Habinteg Housing Association’s considerable failings in responding to reports of a hate-crime incident along with its failure to consider the impact of them on the resident led to a finding of severe maladministration.
The resident reported an incident to the landlord where the neighbour had physically and verbally assaulted her, threatened her and used a racist slur against her. The resident was unhappy that it was logged as anti-social behaviour and not a racist attack. The landlord had visited the resident and the neighbour and awaited a police report but then said it would be taking no further action after the neighbour said the police were not taking any further action due to a lack of evidence.
The landlord acknowledged there had been failure in its handling of the incident and apologised to the resident for not logging it as hate crime, not giving it the appropriate priority and over relying on the police investigation as opposed to carrying out its own investigation.
Our investigation identified further, serious failings. It was not appropriate that the landlord had closed the incident as a result of a conversation with the neighbour. There was a long gap between the incident and when the landlord restarted its investigation after confirming with the police that the incident was still ongoing. The Ombudsman also found a lack of evidence of clear decision-making.
The resident’s complaint contained a number of other issues where we found no maladministration. These included the landlord’s response to her reports of noise, staff behaviour and complaint handling. We found service failure for the landlord’s response to her concerns about inappropriate use of disabled parking spaces.
Following our investigation, the landlord’s learning from this case includes a new anti-social behaviour policy and staff training.
Richard Blakeway, Housing Ombudsman, said: “The landlord apologised in this case but the failings we identified, particularly in relation to the impartiality of the landlord, had a detrimental impact on the resident. It caused her a great deal of distress, frustration and inconvenience which meant that an apology alone was not a proportionate way to put the failures right. It did not reflect the seriousness of its mishandling of the incident and was not victim focused.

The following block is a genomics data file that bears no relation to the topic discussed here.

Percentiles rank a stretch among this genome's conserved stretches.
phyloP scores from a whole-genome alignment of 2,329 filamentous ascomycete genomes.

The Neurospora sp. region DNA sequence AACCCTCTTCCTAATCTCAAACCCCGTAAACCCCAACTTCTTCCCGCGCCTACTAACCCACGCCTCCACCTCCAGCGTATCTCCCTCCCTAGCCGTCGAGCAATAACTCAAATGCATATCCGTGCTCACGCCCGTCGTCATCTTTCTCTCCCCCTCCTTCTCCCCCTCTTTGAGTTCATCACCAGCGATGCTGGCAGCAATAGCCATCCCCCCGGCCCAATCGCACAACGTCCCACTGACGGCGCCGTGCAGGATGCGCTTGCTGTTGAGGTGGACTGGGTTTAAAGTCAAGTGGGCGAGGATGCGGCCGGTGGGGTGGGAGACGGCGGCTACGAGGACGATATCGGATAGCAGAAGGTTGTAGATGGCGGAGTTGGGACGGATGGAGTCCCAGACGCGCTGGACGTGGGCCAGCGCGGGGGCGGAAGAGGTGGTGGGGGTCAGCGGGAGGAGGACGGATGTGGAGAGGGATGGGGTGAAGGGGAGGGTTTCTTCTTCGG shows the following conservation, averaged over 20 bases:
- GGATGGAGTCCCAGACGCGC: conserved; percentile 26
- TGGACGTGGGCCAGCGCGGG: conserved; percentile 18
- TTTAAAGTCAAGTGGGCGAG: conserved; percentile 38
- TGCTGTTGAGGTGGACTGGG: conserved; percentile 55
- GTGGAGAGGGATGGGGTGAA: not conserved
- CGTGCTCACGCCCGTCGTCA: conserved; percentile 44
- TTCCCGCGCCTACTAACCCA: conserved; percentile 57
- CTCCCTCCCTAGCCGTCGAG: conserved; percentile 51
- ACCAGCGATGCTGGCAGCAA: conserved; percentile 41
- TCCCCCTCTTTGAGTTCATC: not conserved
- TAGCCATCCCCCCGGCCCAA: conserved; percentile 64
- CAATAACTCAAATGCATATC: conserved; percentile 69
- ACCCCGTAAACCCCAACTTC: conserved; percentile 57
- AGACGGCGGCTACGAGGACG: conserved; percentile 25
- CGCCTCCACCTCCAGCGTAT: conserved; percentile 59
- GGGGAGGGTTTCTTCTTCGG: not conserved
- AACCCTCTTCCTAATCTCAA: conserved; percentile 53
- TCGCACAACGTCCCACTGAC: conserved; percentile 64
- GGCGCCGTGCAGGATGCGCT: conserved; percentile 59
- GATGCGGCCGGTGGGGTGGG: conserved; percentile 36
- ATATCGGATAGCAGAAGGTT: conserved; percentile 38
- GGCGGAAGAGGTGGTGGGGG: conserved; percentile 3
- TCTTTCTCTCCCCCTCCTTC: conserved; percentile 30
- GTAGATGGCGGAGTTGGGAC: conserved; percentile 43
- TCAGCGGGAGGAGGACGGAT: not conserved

“The complaints panel missed an opportunity to properly consider the impact of the errors on the resident and offer financial redress.
“Following our decision, I welcome the landlord’s response on its learning from this case and the changes being made to improve its service since the incident took place. I would encourage other landlords to consider the learning this case offers for their own services.”
We ordered the landlord to pay £500 compensation for its handling of the report of the hate-crime incident and to apologise to the resident for the failings identified in the case. We also recommended that the landlord revisit its ASB policy to include details of what action to take when it receives reports of a hate-crime incident.
In cases of severe maladministration we invite the landlord to provide a statement on the lessons it has learned following the decision.
“Habinteg takes all incidents and allegations of anti-social behaviour and hate crime very seriously. We accept that we should have handled this incident much better and we have apologised to the tenant.
“Since this incident took place, two years ago, we have commissioned an independent review of our handling of the case and we are implementing a new anti-social behaviour policy. We have carried out additional staff training to improve how we respond to anti-social behaviour and hate crime incidents and have also established a new post to improve our complaints handling process.
“We want our customers to have confidence that Habinteg will deal with their concerns in a timely and professional manner. We are sorry that we didn’t handle the case in question appropriately at the time. The Ombudsman’s feedback has offered an important learning and improvement opportunity.”